A particular characteristic of the highly ideological Soviet empire was the central place that was reserved for literature. The Soviet intelligentsia's pride in Tolstoy or Pushkin took on such a strange shape that classic writers became sacred, almost religious figures, and their heroes more than alive (as long as they did not die in the works). The certain poverty of the existing Soviet literature was compensated by the pride people took in the works of literary giants of the past.

However, never once in my life have I met a person who was named after a literary hero. It is altogether probable that the name my parents gave me determined my fate, my profession. Thus, I turned out to be Natasha.

On the very day my father was born in Moscow, the revolution broke out. My grandmother recalls how there were guests at her home when she, then 20, went into labor. The family gathered at the house, a midwife was called in, and the guests continued to eat and drink, carrying on lively discussions about the revolution. In Moscow, which at that time was not the country's capital city, the revolt was not as noticeable as in the imperial capital, although there was shooting. When the guests learned that a boy had been brought into the world, they cracked open a bottle of champagne and loudly shouted, "A Bolshevik is born!" My father does not remember his own father, who died in 1919 on the front of the Civil War.

Part of the family emigrated to France -- to the West. My grandmother corresponded with her relatives until 1930 and stopped writing thereafter for fear of putting the family in danger.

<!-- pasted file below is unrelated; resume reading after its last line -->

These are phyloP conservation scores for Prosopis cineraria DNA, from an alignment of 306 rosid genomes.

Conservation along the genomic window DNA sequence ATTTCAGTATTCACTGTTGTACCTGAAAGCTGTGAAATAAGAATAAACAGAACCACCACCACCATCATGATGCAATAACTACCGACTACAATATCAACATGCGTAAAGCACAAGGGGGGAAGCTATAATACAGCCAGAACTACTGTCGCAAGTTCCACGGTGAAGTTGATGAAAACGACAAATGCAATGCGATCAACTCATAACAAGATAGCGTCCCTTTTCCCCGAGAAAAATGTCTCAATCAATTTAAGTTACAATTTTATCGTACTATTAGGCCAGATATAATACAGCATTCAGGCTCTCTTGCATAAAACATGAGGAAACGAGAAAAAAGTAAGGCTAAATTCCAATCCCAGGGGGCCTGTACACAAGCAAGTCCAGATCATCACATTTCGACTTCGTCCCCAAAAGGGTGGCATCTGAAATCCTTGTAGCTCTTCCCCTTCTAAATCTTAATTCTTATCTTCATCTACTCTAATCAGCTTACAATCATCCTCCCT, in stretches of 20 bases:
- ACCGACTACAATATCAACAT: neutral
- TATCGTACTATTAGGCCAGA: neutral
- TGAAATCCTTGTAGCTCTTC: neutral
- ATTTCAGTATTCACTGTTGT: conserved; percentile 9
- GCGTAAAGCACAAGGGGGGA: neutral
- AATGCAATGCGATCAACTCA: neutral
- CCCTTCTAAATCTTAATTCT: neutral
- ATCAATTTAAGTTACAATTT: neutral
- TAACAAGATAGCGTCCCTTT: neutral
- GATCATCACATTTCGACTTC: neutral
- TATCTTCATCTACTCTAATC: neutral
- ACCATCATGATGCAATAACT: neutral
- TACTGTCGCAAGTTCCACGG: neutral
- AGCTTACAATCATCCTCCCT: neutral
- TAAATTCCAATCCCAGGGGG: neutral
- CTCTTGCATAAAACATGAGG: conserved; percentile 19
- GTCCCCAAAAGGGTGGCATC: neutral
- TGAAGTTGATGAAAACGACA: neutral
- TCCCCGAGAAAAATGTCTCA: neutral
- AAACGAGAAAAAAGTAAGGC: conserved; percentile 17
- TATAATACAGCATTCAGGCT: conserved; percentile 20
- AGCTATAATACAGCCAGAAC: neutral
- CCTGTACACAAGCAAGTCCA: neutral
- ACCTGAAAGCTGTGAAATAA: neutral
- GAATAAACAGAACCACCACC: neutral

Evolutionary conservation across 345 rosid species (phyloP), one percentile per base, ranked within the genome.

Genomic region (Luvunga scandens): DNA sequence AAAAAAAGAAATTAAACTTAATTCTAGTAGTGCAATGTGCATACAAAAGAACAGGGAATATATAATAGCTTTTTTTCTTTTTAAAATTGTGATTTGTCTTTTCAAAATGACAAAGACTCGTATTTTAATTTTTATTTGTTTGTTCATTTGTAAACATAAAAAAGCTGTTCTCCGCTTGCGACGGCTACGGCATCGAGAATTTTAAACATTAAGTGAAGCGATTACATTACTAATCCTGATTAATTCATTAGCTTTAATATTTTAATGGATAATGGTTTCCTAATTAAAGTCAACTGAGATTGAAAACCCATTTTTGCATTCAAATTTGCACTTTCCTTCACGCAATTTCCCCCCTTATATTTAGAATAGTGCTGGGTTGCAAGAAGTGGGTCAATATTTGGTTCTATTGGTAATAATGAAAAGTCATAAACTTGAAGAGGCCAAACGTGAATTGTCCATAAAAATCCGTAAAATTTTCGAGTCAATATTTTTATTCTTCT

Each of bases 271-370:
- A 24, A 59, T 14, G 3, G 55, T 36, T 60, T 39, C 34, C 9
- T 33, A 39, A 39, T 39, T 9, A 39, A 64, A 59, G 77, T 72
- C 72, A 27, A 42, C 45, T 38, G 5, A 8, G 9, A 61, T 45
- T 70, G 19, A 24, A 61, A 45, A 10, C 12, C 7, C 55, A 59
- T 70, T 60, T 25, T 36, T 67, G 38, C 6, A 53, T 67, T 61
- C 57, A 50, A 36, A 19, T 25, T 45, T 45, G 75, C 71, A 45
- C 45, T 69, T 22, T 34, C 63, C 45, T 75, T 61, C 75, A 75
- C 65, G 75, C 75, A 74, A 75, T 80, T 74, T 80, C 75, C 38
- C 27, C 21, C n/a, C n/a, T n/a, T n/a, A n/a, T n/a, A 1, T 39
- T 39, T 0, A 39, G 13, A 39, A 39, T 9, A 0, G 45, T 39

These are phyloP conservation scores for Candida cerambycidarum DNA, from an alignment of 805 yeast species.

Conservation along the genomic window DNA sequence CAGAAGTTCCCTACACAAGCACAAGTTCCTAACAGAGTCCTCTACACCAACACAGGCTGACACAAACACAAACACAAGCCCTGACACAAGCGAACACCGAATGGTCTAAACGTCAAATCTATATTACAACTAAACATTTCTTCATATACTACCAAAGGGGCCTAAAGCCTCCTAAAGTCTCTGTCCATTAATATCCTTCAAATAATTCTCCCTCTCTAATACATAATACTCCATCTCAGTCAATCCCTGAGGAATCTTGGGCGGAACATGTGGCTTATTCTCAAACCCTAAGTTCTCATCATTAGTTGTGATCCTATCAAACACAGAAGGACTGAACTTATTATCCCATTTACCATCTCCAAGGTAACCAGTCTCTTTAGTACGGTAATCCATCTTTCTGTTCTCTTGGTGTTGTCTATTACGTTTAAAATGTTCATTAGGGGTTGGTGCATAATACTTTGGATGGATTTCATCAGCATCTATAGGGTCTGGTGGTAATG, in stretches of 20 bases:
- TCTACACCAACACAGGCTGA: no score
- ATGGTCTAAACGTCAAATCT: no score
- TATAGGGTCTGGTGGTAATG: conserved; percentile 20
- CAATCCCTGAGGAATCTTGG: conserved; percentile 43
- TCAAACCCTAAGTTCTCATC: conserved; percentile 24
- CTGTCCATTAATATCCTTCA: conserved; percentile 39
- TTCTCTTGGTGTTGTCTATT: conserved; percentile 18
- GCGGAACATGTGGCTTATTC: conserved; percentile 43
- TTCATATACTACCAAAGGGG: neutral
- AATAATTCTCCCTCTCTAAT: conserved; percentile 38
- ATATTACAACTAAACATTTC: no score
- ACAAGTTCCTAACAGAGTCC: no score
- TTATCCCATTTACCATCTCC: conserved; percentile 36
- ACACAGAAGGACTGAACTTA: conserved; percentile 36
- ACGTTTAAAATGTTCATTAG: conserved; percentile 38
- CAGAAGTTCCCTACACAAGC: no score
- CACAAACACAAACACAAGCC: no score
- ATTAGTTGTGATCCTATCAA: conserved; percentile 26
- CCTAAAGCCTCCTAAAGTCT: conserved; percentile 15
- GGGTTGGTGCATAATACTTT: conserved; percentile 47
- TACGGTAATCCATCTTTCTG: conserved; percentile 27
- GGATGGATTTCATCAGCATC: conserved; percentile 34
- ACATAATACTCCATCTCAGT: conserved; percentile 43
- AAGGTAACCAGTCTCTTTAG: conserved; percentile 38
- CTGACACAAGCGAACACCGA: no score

The country lived through many decades in ideological isolation. And even those of us who studied foreign languages were not quite prepared for a real meeting either with the West or the East. Nonetheless, we read the collected works of both Western and Eastern classics, one after the other.

Of course, everything was sifted through an ideological sieve. Twentieth century works were not readily accessible. Until Khrushchev, works by Western writers who had changed the face of this century were hard to come by. The same went for painters and composers. The decision to publish Ernest Hemingway's "The Old Man and the Sea" in the journal Inostrannaya Literatura was taken almost at the Politburo level.

At Moscow State University, I entered the Western division of the philological department, with the full approval of my parents. And in the second year, I secretly changed to Russian letters.

The Soviet nomenklatura was supposed to repudiate the West -- the source of evil -- but it wanted its children to be nearer to it.

Later, I wrote my dissertation on "Dostoevsky in Contemporary American Literature." But I did not succeed in defending it -- relations with the United States at that time had grown worse.

I remember reading Hemingway's "A Farewell to Arms" for the first time in a numbered, Communist Party nomenklatura samizdat publication, which my father, being a former Bolshevik and even part of the nomenklatura, brought home with the strict obligation to return it within a given period. My family then lived in a room of an 18th-floor communal apartment, whose walls were covered with books, in a tall, Stalinist vampire-style building on Ploshchad Vosstaniya with windows facing the West.

Natalya Ivanova is deputy editor of the literary journal Znamya. She contributed this essay to The Moscow Times.